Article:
Another horse will start slowly down the aisleway waiting for me to catch him. I have been outside the barn, too far to get to him, and said "Rusty step back, step back for a cookie" and he will back all the way thru the gate into his open-end stall and wait for me to get to the cookie jar.

    The point to all that is enjoy what you love from the ground and let your horse respond freely. You will be amazed at what your horse is capable of giving back that just may result in you finding yourself willingly in the saddle some day
         
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        11-20-2011, 02:49 PM
      #22
    Started
    Eeek!
    When I was a teen I had a horse rear up and flip on me. Luckily I was in some fairly deep sand. I was way out in the woods on a trail and somebody dumped a washing machine. I was bound and determined to show the mare it wasn't a monster, in retrospect I should have gotten off but you are immortal at 16. I was alone and bareback. Not sure how I got back on and rode home. The mare got up and waited quietly for me. I would never have made the walk back out. I had a black bruise from stomach to knee and couldn't walk for a week. I was lucky. Paying for it now. I get aches that I know could only come from that now.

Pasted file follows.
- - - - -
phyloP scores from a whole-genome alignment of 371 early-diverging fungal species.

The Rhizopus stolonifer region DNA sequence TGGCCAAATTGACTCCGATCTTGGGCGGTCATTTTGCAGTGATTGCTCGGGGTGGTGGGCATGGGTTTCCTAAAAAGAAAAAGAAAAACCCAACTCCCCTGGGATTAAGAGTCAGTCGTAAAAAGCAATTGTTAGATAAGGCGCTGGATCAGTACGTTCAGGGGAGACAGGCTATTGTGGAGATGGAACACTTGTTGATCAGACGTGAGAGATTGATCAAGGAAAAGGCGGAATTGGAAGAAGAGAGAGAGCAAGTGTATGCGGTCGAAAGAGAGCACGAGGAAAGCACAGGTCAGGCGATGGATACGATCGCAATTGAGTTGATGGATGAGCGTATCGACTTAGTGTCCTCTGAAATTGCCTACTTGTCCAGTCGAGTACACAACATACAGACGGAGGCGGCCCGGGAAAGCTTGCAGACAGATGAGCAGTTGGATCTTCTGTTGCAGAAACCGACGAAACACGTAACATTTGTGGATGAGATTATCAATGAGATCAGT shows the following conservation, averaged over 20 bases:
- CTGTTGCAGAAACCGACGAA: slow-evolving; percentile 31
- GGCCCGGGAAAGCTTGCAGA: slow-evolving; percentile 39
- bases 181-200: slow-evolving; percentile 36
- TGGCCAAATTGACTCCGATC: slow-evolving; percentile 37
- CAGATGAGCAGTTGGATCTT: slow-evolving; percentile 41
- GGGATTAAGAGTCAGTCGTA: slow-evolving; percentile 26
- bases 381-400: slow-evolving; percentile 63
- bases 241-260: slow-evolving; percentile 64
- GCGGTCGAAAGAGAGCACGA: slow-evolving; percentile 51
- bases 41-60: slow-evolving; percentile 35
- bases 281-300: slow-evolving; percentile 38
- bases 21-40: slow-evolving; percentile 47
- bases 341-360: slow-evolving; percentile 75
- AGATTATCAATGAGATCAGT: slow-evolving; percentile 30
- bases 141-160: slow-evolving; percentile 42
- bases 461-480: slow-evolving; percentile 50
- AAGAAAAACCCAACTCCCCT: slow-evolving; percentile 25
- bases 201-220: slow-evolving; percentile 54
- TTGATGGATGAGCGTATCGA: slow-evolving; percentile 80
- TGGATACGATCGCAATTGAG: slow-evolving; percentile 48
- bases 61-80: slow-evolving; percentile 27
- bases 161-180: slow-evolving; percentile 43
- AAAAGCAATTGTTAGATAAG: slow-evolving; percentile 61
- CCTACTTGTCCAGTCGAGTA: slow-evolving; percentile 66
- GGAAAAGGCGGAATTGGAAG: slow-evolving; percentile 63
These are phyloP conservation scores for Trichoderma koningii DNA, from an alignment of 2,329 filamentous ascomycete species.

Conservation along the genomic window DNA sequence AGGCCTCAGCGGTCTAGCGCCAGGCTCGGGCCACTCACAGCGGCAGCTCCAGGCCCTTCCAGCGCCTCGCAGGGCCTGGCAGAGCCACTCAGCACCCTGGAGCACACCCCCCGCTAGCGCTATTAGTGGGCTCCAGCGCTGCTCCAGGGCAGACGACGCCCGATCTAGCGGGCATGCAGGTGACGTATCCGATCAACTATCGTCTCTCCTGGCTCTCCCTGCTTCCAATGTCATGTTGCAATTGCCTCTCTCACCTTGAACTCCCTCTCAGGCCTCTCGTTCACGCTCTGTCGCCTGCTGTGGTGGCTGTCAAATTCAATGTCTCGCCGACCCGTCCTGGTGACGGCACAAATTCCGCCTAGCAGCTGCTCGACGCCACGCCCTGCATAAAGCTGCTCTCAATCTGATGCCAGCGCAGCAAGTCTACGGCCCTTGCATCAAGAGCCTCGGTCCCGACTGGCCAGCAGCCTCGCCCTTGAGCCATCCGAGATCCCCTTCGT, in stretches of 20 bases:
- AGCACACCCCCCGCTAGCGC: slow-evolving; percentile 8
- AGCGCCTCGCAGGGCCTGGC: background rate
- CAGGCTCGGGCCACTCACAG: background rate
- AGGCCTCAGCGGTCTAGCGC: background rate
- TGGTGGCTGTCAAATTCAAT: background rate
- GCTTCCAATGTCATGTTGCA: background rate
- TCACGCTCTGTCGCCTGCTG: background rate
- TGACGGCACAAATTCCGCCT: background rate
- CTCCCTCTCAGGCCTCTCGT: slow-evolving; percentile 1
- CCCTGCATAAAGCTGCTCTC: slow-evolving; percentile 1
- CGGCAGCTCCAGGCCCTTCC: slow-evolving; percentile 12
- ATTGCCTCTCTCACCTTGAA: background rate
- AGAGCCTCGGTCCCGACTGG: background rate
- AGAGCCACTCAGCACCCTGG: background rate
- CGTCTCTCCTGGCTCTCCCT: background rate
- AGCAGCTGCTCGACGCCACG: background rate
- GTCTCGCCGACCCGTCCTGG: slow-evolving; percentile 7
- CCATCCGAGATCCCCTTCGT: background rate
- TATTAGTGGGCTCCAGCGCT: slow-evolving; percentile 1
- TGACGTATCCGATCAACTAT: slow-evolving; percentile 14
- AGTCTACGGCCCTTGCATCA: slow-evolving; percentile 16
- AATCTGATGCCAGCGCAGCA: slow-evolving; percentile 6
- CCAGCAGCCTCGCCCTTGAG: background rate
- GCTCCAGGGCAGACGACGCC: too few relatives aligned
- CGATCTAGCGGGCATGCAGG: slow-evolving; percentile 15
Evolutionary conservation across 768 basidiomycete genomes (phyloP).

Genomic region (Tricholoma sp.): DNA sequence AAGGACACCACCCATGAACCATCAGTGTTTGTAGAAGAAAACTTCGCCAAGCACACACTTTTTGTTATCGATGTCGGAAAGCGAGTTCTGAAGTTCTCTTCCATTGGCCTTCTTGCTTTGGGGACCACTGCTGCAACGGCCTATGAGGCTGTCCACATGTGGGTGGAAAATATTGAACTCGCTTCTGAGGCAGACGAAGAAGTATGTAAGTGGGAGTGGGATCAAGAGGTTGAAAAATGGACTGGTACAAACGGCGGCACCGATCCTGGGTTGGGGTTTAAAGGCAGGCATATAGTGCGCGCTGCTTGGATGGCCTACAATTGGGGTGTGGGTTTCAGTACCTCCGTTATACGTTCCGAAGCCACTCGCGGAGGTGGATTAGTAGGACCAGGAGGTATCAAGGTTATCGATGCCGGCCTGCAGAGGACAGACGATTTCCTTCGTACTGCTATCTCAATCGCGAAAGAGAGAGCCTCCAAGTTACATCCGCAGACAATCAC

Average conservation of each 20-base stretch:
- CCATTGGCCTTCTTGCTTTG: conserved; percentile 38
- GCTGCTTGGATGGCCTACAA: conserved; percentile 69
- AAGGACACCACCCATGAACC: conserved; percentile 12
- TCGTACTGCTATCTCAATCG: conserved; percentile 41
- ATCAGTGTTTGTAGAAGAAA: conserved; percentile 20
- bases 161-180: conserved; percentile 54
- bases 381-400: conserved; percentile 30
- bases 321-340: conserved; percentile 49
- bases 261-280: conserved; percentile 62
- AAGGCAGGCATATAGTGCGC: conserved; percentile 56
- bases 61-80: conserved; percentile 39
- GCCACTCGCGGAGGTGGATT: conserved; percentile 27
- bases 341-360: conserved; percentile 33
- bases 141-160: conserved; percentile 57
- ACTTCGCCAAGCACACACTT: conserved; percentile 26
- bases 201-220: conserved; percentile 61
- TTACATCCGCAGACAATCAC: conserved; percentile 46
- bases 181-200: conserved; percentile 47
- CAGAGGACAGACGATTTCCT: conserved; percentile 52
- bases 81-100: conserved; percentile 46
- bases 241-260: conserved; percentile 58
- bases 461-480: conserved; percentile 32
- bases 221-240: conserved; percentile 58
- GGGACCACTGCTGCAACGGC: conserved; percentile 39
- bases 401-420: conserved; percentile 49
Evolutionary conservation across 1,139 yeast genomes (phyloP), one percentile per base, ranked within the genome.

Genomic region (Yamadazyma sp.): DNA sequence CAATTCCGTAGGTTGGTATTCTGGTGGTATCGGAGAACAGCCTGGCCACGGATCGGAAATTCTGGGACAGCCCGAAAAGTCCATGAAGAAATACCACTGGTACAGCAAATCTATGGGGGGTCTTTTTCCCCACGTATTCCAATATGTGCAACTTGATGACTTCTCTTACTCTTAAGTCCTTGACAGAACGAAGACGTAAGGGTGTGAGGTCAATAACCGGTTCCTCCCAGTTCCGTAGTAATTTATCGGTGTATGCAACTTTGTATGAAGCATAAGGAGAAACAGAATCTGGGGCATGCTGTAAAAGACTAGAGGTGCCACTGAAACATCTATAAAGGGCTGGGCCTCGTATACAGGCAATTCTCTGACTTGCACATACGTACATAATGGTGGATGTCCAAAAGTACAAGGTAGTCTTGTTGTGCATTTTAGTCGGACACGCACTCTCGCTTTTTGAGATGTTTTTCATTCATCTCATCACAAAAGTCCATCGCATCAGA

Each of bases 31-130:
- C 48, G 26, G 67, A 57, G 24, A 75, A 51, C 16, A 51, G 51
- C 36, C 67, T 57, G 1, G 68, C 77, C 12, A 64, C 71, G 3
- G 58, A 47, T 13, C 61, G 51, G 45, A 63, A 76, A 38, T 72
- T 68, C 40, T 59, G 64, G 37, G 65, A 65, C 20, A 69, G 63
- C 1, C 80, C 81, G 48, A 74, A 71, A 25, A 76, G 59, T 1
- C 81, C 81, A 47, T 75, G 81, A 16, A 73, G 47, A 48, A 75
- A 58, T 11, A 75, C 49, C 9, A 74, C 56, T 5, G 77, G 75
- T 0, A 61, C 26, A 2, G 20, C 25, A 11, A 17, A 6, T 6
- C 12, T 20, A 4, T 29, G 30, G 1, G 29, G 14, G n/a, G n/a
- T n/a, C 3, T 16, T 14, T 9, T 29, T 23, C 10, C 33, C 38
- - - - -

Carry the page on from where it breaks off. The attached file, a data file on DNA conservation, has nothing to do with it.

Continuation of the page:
76/77 they shut the borders down and had the national guard patroling. Only snow machines ran for a few days. I was working in a bar/restaurant at the time and remember the guys had to sneak down to the south on snowmobiles to get the band up here. The north country was pretty well cleared in few days, south near the Mass. Border I think they stayed shut down for 2 weeks.
    The winter where it was over my head was about 6 years ago. I also remember trying to get snow off my roof because of ice build up and getting stuck in a snow pile past my chest. I was standing on it and it caved.It probably took me a good 40 minutes to inch my way out of it. It was a darn good thing I had dressed in good ski clothing and not just thrown something on like I usually do. I had to keep laying back and gaining half an inch and back and forth and pull. Now I wait until somebody is around before I mess with deep snow.

    What about leasing a quiet old school master horse for a month or two? Get your riding muscles back in shape and build your confidence back up.